Giving Neo4j a diet, so it runs faster

A year back, Kaushal mentioned in his first blog post about using Neo4j as our main database. We still use it to store the majority of data from the social interactions on Roposo. A graphDB is the best known way to store and query highly connected data.

When we started, we were keeping all the data for all the entities of our system in Neo4j. Image URLs, profile information, complete text of comments, even the long texts from the posts that were added. This approach led to our graph becoming heavy with information that was not contributing to “building” the graph.

Neo4j works best when it can keep all the hot data in memory. So if nodes are heavy with meta data, newer queries would potentially kick out other nodes slowing down further queries.

By the time our Neo4j data hit around 32gb, of which 18gb was contributed by string objects alone, it was time to give Neo4j a diet plan.

Our goal was to move the string data out of Neo4j, which was not used in any our queries.

We decided to use mongo to store this non-identifying data . We were already using it for other non-connected data. Translation — less developer time for setting things up, testing and our team already had a bag full of learnings on using mongodb optimally.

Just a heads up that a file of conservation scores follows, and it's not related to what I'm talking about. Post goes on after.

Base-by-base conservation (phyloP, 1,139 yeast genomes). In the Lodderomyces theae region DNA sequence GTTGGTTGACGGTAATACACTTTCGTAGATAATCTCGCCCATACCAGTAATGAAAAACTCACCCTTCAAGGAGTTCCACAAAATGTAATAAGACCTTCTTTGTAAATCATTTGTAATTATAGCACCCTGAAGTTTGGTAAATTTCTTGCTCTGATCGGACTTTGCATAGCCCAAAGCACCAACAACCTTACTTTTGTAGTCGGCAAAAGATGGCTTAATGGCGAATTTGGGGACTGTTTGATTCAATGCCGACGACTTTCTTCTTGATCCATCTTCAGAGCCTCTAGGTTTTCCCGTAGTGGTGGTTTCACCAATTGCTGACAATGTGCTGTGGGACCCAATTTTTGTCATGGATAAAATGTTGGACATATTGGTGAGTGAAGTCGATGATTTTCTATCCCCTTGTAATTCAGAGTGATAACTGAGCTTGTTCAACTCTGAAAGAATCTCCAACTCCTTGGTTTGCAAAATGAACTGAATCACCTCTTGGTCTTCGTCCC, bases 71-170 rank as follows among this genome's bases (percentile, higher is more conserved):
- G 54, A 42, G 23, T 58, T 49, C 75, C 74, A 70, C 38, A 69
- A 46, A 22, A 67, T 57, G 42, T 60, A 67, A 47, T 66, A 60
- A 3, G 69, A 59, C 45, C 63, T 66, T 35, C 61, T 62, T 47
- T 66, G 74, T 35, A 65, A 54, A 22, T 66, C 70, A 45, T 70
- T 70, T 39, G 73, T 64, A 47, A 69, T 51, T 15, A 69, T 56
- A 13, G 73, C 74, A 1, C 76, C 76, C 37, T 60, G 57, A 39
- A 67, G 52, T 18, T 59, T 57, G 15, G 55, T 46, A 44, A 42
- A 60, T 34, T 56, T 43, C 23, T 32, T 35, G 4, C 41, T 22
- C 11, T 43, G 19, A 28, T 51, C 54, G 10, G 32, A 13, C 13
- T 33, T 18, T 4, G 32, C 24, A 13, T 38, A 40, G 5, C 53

So we then stripped Neo4j of all the non-identifying string data and dumped it in Mongo.

And our Neo4j found his partner in query :D

This was the first time I had a chance to see and work on the classic problem of migrating databases (sort of!) in live environment without a maintenance window. I was so excited that all of my friends, including those who do not work in technology, knew how Roposo data was being ferried around in the background during that week.

For a day we wrote all the information to two databases, which obviously caused some lag, but not enough to cause complications. (We stopped doing this when we were sure that our mongo data was completely consistent with the Neo4j data and thus, could be the source for read queries.)

For most read operations, however, we have to now query both databases. Thanks to multi-threading, this hasn’t increased our time, only the number of threads that do (very fast) IO.